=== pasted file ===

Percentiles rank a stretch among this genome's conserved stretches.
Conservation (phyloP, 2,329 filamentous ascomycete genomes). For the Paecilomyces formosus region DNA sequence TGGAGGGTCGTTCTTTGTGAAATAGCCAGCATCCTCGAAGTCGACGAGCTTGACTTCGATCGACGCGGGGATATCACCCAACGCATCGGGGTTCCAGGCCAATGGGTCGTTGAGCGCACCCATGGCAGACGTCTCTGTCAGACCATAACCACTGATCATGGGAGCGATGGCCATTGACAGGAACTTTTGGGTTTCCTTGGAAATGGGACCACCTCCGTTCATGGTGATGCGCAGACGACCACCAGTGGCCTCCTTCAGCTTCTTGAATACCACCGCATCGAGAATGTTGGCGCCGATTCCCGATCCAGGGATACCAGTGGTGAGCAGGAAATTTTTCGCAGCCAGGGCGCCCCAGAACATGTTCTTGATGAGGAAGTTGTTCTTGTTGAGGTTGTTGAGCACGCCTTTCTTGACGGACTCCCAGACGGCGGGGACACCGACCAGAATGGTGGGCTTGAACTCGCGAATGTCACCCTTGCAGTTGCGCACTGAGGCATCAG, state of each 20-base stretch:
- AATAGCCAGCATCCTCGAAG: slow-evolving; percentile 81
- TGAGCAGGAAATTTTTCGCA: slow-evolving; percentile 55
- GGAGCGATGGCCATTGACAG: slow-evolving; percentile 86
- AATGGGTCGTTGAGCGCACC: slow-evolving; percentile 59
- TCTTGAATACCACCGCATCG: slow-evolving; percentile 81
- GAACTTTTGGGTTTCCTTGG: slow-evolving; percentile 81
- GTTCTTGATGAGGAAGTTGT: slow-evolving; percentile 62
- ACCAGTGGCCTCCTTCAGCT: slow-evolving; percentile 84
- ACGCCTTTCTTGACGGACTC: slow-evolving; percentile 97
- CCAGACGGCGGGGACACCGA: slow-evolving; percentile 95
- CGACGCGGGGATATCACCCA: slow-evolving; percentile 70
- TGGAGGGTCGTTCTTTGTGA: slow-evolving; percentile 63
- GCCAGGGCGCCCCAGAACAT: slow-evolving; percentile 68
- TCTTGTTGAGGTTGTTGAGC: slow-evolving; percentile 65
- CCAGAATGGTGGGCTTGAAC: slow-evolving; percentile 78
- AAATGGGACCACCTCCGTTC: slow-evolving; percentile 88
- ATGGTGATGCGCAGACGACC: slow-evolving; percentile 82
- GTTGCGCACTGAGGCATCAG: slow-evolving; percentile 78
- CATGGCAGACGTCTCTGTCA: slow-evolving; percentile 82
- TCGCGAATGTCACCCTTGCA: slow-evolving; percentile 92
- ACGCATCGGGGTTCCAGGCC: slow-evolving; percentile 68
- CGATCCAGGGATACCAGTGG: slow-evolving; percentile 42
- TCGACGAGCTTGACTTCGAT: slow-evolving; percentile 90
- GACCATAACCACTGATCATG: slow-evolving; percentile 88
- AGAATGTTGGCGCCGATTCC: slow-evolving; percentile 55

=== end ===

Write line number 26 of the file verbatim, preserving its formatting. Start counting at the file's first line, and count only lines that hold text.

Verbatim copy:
- GACCATAACCACTGATCATG: slow-evolving; percentile 88